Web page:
But that applies to every language: in some ways the natives are trapped by their own familiarity and fluency. Borges was aware of questions like that and in “The Library of Babel” he suddenly throws a door open to an infinity of mirrors. If the relation between symbol and sense is arbitrary, then any combination of letters can have any meaning. That’s why the narrator of the story suddenly asks:

Tú, que me lees, ¿estás seguro de entender mi lenguaje?

You who read me — are you certain you understand my language?

In other stories, like “La Muerte y la Brújula”, or “Death and the Compass”, Borges’ games with symbols and coincidence can begin to seem like self-parody. This is the story of a series of murders committed to form the letters of the Tetragrammaton, or great and unspeakable name of God in Hebrew. I think the title in Spanish is better than the story, because brújula has an enticing echo of brujo, “wizard”, or bruja, “witch”. Borges was a profound writer, not a broad one, and he repeated himself, like a garden of forking paths or an echoing labyrinth. But my Spanish isn’t good enough to appreciate him fully or get the most out of his humour.

Whatever language you read him in, you’ll probably agree that he is among the greatest writers of the twentieth century. But one of his biggest services to literature may have been to encourage more people to try G.K. Chesterton, one of his own heroes and inspirations. He would certainly have been pleased to do so, because you don’t get ego with Borges. Instead, you get ideas, some of the strangest and most haunting ever set to cellulose. As I said in one of my own attempts at Borgesian weirdness:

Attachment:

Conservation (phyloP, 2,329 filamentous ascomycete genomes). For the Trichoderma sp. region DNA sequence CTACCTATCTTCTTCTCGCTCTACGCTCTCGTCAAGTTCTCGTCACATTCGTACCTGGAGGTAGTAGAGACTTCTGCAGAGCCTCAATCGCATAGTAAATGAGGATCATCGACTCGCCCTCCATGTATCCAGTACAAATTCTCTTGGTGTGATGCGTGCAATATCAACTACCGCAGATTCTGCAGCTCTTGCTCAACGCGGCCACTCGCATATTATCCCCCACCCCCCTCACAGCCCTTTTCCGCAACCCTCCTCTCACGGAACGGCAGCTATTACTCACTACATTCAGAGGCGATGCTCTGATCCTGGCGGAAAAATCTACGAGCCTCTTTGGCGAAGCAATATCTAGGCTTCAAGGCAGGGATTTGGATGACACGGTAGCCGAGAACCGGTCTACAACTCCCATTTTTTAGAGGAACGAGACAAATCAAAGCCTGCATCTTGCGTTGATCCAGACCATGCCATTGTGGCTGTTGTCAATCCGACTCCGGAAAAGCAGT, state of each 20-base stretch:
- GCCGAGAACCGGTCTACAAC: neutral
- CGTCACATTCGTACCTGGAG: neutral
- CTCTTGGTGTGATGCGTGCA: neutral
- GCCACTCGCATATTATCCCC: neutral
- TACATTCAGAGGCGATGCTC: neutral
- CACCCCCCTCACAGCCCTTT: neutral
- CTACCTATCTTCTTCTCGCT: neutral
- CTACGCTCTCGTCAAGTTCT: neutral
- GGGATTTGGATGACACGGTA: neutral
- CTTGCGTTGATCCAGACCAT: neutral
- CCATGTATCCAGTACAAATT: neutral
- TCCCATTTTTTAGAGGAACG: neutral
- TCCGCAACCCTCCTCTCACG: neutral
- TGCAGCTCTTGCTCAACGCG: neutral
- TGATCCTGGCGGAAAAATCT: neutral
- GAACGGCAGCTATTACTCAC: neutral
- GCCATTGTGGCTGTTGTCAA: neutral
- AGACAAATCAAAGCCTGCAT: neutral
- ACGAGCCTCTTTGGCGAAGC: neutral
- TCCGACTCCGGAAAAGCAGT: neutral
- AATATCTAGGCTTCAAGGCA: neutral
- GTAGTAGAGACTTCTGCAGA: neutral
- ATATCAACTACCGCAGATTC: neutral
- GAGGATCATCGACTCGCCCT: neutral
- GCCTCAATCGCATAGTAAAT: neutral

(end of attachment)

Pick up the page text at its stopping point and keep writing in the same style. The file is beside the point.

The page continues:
Black Aikkos the God is eternally blind,
But he sees with the eyes of the infinite mind… (“The Dice of Aikkos”)

Homer, at the beginning of European literature, is said to have been blind. Borges certainly was, and if he proves to have been at the end of European literature, he is great enough to bear the comparison.

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Brought to BookA Book of English Essays, selected by W.E. Williams (Pelican 1942)

GlamourdämmerungTreasures of Nirvana, Gillian G. Gaar (Carlton 2011)

Highway to Hell – The Road, Cormac McCarthy (2006)

Solids and ShadowsAn Adventure in Multidimensional Space: The Art and Geometry of Polygons, Polyhedra, and Polytopes, Koji Miyazaki (Wiley-Interscience 1987) (posted @ Overlord of the Über-Feral)

Magna Mater MarinaThe Illustrated World Encyclopedia of Marine Fish and Sea Creatures, Amy-Jane Beer and Derek Hall (Lorenz Books 2007) (@ O.o.t.Ü.-F.)

Or Read a Review at Random: RaRaR

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Front cover of A Book of English Essays selected by W.E. WilliamsA Book of English Essays, selected by W.E. Williams (Pelican, 1942)

If we could always do exactly what we wanted, life would be less interesting and we’d discover much less. That applies to literature too. I wanted something to read, but I didn’t want to try this particular book. Nevertheless, faute de mieux, I did. And I’m glad I did, even though I didn’t like most of the essays in it. Too many of them seemed arch and affected, written to fill paper and earn money, not to say anything important or interesting. Joseph Addison, Charles Lamb and William Hazlitt are big names and were big disappointments. Robert Louis Stevenson is an even bigger name and was an even bigger disappointment. His essays don’t seem to live up to his fiction.